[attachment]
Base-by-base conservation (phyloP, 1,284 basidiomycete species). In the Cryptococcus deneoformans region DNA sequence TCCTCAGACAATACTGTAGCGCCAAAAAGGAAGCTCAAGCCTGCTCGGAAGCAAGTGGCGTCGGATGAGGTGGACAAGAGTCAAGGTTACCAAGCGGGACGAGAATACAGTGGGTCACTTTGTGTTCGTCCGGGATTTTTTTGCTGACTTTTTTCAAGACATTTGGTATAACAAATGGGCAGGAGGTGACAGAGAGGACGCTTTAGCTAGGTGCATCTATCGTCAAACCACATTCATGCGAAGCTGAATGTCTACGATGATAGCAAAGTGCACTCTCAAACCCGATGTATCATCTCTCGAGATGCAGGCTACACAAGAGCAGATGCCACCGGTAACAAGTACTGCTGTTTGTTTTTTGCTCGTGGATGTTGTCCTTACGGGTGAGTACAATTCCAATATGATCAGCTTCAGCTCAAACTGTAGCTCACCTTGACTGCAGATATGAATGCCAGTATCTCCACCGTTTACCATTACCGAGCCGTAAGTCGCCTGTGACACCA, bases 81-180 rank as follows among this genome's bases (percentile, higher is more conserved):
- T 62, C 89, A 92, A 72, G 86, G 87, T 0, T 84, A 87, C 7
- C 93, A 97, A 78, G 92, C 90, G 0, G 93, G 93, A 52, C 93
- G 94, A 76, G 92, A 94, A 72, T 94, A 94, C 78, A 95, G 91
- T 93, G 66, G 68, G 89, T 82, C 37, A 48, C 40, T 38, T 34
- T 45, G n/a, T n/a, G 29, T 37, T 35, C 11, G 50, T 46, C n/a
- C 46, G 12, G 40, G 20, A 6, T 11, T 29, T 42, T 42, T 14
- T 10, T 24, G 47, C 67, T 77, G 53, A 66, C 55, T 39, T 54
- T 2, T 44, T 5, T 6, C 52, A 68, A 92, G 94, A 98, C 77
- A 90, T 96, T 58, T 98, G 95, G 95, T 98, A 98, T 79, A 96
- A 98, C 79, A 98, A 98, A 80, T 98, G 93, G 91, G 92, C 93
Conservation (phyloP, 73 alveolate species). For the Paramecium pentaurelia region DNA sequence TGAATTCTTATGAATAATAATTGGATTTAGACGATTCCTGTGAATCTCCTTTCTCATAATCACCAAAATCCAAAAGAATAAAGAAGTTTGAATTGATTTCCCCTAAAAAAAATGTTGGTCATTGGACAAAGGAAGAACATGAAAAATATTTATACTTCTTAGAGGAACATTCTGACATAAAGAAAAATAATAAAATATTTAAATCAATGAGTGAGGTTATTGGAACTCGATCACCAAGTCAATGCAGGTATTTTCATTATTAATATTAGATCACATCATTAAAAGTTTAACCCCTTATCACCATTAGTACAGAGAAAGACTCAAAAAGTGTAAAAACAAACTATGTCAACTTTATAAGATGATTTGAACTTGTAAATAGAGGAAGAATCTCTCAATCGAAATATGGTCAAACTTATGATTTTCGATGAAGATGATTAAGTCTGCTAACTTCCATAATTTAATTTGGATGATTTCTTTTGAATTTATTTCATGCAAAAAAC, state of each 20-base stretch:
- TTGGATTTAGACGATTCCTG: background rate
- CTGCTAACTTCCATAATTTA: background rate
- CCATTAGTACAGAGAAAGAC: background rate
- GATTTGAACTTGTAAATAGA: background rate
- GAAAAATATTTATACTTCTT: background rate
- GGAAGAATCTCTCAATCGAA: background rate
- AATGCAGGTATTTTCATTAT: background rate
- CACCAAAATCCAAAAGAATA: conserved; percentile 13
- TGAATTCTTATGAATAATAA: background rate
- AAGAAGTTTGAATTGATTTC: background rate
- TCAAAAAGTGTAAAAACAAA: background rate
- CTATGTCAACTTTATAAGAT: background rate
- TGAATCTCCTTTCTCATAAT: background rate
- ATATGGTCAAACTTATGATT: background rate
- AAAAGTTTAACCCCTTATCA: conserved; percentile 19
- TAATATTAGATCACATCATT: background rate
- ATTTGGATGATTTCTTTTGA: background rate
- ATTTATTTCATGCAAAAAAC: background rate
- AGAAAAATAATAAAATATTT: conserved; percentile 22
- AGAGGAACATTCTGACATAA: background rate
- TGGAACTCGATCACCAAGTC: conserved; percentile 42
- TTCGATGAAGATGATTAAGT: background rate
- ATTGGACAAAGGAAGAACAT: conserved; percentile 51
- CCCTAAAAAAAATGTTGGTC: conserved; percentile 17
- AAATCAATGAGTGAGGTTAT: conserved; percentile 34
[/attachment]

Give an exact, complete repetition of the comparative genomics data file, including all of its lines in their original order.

Base-by-base conservation (phyloP, 1,284 basidiomycete species). In the Cryptococcus deneoformans region DNA sequence TCCTCAGACAATACTGTAGCGCCAAAAAGGAAGCTCAAGCCTGCTCGGAAGCAAGTGGCGTCGGATGAGGTGGACAAGAGTCAAGGTTACCAAGCGGGACGAGAATACAGTGGGTCACTTTGTGTTCGTCCGGGATTTTTTTGCTGACTTTTTTCAAGACATTTGGTATAACAAATGGGCAGGAGGTGACAGAGAGGACGCTTTAGCTAGGTGCATCTATCGTCAAACCACATTCATGCGAAGCTGAATGTCTACGATGATAGCAAAGTGCACTCTCAAACCCGATGTATCATCTCTCGAGATGCAGGCTACACAAGAGCAGATGCCACCGGTAACAAGTACTGCTGTTTGTTTTTTGCTCGTGGATGTTGTCCTTACGGGTGAGTACAATTCCAATATGATCAGCTTCAGCTCAAACTGTAGCTCACCTTGACTGCAGATATGAATGCCAGTATCTCCACCGTTTACCATTACCGAGCCGTAAGTCGCCTGTGACACCA, bases 81-180 rank as follows among this genome's bases (percentile, higher is more conserved):
- T 62, C 89, A 92, A 72, G 86, G 87, T 0, T 84, A 87, C 7
- C 93, A 97, A 78, G 92, C 90, G 0, G 93, G 93, A 52, C 93
- G 94, A 76, G 92, A 94, A 72, T 94, A 94, C 78, A 95, G 91
- T 93, G 66, G 68, G 89, T 82, C 37, A 48, C 40, T 38, T 34
- T 45, G n/a, T n/a, G 29, T 37, T 35, C 11, G 50, T 46, C n/a
- C 46, G 12, G 40, G 20, A 6, T 11, T 29, T 42, T 42, T 14
- T 10, T 24, G 47, C 67, T 77, G 53, A 66, C 55, T 39, T 54
- T 2, T 44, T 5, T 6, C 52, A 68, A 92, G 94, A 98, C 77
- A 90, T 96, T 58, T 98, G 95, G 95, T 98, A 98, T 79, A 96
- A 98, C 79, A 98, A 98, A 80, T 98, G 93, G 91, G 92, C 93
Conservation (phyloP, 73 alveolate species). For the Paramecium pentaurelia region DNA sequence TGAATTCTTATGAATAATAATTGGATTTAGACGATTCCTGTGAATCTCCTTTCTCATAATCACCAAAATCCAAAAGAATAAAGAAGTTTGAATTGATTTCCCCTAAAAAAAATGTTGGTCATTGGACAAAGGAAGAACATGAAAAATATTTATACTTCTTAGAGGAACATTCTGACATAAAGAAAAATAATAAAATATTTAAATCAATGAGTGAGGTTATTGGAACTCGATCACCAAGTCAATGCAGGTATTTTCATTATTAATATTAGATCACATCATTAAAAGTTTAACCCCTTATCACCATTAGTACAGAGAAAGACTCAAAAAGTGTAAAAACAAACTATGTCAACTTTATAAGATGATTTGAACTTGTAAATAGAGGAAGAATCTCTCAATCGAAATATGGTCAAACTTATGATTTTCGATGAAGATGATTAAGTCTGCTAACTTCCATAATTTAATTTGGATGATTTCTTTTGAATTTATTTCATGCAAAAAAC, state of each 20-base stretch:
- TTGGATTTAGACGATTCCTG: background rate
- CTGCTAACTTCCATAATTTA: background rate
- CCATTAGTACAGAGAAAGAC: background rate
- GATTTGAACTTGTAAATAGA: background rate
- GAAAAATATTTATACTTCTT: background rate
- GGAAGAATCTCTCAATCGAA: background rate
- AATGCAGGTATTTTCATTAT: background rate
- CACCAAAATCCAAAAGAATA: conserved; percentile 13
- TGAATTCTTATGAATAATAA: background rate
- AAGAAGTTTGAATTGATTTC: background rate
- TCAAAAAGTGTAAAAACAAA: background rate
- CTATGTCAACTTTATAAGAT: background rate
- TGAATCTCCTTTCTCATAAT: background rate
- ATATGGTCAAACTTATGATT: background rate
- AAAAGTTTAACCCCTTATCA: conserved; percentile 19
- TAATATTAGATCACATCATT: background rate
- ATTTGGATGATTTCTTTTGA: background rate
- ATTTATTTCATGCAAAAAAC: background rate
- AGAAAAATAATAAAATATTT: conserved; percentile 22
- AGAGGAACATTCTGACATAA: background rate
- TGGAACTCGATCACCAAGTC: conserved; percentile 42
- TTCGATGAAGATGATTAAGT: background rate
- ATTGGACAAAGGAAGAACAT: conserved; percentile 51
- CCCTAAAAAAAATGTTGGTC: conserved; percentile 17
- AAATCAATGAGTGAGGTTAT: conserved; percentile 34